In our experiments, we compared the Mount Song DSMs generated by SGM with three penalty functions and NCC method. All the radargrammetric DSMs were resampled to a 10 m spatial resolution for height accuracy evaluation. The height accuracy was assessed in comparison with the reference airborne photogrammetric DSM. The height datum of radargrammetric DSMs and the reference airborne DSM is WGS84 ellipsoid, thus the SRTM DEM height was converted from EGM96 geoid to WGS84 datum for comparison. We processed epipolar images using stereo matching, spatial forward intersection, and triangulation interpolation to generate gridded DSMs. To genuinely reflect the matching performance of SGM, the disparities were directly put into the forward intersection step, and all the intersected spatial points were imported to the triangulation interpolation, no post-processing step or outlier detection was applied. The matching results and vertical accuracy assessment of the radargrammetric DSMs are presented in this section.

Adopting the two-step “coarse-to-fine” parameter tuning strategy as presented in Section 2.4, we calculated the completeness of the disparity maps. The optimal parameter values for the three SGM penalty functions were determined using the disparity map with highest completeness. The optimal penalty parameter values for the Spotlight (SL) and Stripmap (SM) stereo pair are listed in Table 3.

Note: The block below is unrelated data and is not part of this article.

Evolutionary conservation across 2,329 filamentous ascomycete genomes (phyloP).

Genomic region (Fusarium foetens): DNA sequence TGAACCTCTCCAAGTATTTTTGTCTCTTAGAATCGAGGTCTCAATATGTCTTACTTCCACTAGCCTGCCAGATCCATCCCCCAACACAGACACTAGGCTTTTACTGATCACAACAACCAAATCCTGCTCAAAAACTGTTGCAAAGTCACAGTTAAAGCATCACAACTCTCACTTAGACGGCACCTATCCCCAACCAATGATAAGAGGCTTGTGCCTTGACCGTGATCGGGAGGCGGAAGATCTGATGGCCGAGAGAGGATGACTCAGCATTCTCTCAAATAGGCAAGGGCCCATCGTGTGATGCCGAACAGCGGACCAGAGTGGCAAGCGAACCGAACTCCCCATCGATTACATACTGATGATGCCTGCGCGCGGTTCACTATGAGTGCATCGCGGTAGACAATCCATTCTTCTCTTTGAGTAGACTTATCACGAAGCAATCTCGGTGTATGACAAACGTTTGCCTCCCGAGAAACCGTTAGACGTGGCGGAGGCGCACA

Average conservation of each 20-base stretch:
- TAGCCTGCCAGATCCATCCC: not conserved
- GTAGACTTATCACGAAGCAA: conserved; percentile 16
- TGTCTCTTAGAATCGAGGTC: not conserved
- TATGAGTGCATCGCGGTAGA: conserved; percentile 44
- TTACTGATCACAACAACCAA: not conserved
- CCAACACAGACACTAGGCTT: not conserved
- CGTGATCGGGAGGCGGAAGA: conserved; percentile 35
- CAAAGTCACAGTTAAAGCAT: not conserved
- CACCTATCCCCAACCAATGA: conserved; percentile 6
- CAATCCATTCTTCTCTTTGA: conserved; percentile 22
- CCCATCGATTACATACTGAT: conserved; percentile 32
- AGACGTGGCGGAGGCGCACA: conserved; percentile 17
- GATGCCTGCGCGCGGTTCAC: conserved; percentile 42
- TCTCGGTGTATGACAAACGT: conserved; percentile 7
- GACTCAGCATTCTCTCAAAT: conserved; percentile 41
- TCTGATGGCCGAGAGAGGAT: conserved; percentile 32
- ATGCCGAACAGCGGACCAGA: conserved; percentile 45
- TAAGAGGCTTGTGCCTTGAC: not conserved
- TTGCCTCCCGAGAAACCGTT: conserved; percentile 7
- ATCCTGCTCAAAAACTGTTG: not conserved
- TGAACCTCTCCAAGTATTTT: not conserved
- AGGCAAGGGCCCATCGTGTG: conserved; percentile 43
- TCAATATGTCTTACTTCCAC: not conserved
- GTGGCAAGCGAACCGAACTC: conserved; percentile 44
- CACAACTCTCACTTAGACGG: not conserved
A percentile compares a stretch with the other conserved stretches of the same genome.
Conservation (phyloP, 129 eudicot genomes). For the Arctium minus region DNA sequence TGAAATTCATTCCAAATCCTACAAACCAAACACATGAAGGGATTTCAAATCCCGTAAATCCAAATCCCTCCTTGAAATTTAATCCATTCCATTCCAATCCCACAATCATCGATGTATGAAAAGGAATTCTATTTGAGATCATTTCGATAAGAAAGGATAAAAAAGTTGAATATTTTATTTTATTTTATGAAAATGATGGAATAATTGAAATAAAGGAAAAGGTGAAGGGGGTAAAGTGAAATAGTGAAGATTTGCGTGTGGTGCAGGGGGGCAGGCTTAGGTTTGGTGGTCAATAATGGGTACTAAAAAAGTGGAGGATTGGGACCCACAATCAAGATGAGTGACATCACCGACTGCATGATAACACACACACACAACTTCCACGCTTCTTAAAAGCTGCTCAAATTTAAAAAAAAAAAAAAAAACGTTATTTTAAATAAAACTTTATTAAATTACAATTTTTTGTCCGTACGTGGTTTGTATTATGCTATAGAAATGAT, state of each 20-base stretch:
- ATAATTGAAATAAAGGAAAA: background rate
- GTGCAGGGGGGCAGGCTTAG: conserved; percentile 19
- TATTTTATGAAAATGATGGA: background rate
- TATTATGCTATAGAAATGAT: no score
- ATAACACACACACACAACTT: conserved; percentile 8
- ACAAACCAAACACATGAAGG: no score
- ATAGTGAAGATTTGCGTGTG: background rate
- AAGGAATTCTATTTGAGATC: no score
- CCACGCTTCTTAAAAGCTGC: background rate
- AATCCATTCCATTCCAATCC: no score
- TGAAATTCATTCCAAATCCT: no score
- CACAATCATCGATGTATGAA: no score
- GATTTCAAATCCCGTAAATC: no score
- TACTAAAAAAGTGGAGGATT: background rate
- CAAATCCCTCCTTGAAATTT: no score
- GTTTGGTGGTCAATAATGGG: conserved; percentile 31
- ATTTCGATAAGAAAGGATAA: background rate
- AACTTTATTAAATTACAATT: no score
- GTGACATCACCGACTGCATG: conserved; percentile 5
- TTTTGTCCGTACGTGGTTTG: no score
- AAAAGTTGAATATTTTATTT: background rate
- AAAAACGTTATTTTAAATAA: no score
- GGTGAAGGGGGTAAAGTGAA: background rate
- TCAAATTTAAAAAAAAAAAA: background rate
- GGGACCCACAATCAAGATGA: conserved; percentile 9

As illustrated by Table 3, the optimal parameter values depend on which penalty function was used. In terms of SGM_const and SGM_canny, we found the optimal parameter values of ${P}_{1}$ and ${P}_{2}$ are (150, 200) for both the SL and the SM stereo pair. With respect to SGM_gray, the optimal values for the SL data are the same as those for the other two functions; however, the parameter tuning for the SM data was more time-consuming and no regularity was found. These parameters provide an empirical reference to process other stereo SAR images with the SGM method. Meanwhile, the completeness of matching depends on which penalty function is applied.

Mismatched pixels on the epipolar image were marked as invalid disparity value on the disparity map. The mismatched pixels were detected by the disparity consistency checking in SGM pipeline and by NCC threshold judgement during NCC matching. Since the disparity values are directly used to generate the final DSMs without post-processing, the matching completeness was defined as the percentage of valid disparity values with respect to the total number of pixels of overlapping region in the epipolar image. The matching completeness of the two stereo pairs is listed in Table 4.